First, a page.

Hunt's landmark status comes almost a year after the MDAH board granted the same status to the former Lee High School on Military Road, which is currently being developed into apartments and retail properties. The school district sold the property to developer Scott Berry, who is overseeing the project, in June 2018.
CMSD Superintendent Cherie Labat said the fact that both former school buildings have been designated Mississippi Landmarks should be a source of pride for the community.
"Things like this are for everyone," Labat said. "I was happy to hear about the Lee facility and now the Hunt facility. I think the landmark designation is another way of unifying the community and looking at our past and being proud where we are today in Columbus."
Though the Taylor-Burns House was not designated a state landmark, the fact that it was considered has put on hold plans by the city to rebuild a section of Burns Bottom.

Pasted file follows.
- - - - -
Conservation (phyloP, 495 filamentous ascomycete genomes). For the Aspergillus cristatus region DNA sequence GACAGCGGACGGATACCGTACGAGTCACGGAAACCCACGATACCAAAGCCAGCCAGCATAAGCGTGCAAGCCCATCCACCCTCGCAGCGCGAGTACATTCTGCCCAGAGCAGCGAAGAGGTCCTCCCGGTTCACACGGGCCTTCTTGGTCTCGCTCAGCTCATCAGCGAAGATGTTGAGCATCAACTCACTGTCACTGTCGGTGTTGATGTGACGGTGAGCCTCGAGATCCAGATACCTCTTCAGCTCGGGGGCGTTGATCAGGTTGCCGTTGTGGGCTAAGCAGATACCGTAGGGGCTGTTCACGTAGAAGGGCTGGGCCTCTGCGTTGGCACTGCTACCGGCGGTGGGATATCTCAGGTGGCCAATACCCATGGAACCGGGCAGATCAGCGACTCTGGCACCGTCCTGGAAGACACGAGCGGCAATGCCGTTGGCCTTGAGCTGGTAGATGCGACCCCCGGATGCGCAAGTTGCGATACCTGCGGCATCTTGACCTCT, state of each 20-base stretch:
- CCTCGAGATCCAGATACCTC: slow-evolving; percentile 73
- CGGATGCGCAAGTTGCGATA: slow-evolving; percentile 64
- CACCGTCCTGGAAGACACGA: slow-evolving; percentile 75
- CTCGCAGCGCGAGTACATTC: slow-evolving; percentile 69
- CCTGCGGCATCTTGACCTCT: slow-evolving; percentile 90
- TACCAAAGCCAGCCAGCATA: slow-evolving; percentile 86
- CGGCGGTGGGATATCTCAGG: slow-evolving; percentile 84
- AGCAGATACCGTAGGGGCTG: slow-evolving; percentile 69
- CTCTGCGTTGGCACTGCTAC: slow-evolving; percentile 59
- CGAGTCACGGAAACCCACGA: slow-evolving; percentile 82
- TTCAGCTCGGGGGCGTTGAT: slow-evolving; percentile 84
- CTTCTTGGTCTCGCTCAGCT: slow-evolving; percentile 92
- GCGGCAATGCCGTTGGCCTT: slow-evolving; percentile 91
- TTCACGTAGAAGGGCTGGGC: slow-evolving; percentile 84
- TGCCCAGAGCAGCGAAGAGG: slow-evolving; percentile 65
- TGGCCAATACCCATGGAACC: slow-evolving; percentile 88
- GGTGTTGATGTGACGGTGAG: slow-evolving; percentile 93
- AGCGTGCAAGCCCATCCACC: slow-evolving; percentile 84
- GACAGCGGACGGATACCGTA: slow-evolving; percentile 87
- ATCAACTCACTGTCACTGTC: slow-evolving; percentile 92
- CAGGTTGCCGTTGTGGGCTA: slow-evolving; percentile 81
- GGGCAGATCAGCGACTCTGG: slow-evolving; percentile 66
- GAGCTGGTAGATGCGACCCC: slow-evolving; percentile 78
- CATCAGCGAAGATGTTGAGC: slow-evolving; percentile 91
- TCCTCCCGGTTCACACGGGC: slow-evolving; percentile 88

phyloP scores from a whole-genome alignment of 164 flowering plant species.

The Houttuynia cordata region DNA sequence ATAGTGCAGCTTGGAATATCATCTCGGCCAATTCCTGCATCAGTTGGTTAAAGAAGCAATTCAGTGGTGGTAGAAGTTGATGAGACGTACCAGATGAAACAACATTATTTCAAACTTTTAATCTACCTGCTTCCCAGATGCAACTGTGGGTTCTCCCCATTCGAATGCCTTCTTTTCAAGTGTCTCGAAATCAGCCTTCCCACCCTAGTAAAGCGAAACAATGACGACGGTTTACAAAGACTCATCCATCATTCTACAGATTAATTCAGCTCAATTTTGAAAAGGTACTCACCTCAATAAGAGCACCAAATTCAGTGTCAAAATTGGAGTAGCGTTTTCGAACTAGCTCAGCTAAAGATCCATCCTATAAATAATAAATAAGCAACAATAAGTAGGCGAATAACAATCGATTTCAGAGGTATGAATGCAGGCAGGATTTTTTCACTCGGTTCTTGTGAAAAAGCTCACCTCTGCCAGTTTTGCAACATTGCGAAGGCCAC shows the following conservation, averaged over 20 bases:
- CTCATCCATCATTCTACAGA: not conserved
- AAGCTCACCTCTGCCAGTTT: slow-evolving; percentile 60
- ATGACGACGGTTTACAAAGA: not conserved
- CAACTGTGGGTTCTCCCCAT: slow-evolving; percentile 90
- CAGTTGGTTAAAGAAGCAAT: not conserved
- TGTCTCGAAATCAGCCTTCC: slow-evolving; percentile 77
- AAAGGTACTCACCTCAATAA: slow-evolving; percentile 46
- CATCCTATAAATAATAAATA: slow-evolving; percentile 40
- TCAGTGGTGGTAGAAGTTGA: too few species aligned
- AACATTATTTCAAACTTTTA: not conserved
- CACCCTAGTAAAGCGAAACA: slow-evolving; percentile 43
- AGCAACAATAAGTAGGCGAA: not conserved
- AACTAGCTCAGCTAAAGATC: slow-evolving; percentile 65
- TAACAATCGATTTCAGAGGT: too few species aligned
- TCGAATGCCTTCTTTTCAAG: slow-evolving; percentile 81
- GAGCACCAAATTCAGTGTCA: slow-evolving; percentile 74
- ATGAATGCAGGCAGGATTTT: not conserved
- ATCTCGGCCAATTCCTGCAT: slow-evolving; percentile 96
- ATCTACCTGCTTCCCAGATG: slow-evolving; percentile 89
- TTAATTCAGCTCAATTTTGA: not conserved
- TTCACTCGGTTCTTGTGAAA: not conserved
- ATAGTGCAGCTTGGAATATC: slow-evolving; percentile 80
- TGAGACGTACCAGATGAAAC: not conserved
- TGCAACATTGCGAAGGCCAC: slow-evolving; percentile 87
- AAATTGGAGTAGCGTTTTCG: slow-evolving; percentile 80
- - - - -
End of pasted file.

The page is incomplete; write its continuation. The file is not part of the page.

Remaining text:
The house sits in a five-block portion of the neighborhood which the Columbus Redevelopment Authority has designated the project area. The CRA purchased the vacant house in 2017 and had plans to tear it down in March 2018. However, those plans were stalled to give MDAH time to survey the neighborhood before the house, and other nearby structures, could be demolished. The survey ultimately found that the Taylor-Burns House was contributing to the historic character of the neighborhood, and the building was placed on MDAH's list of properties to be considered for landmark status.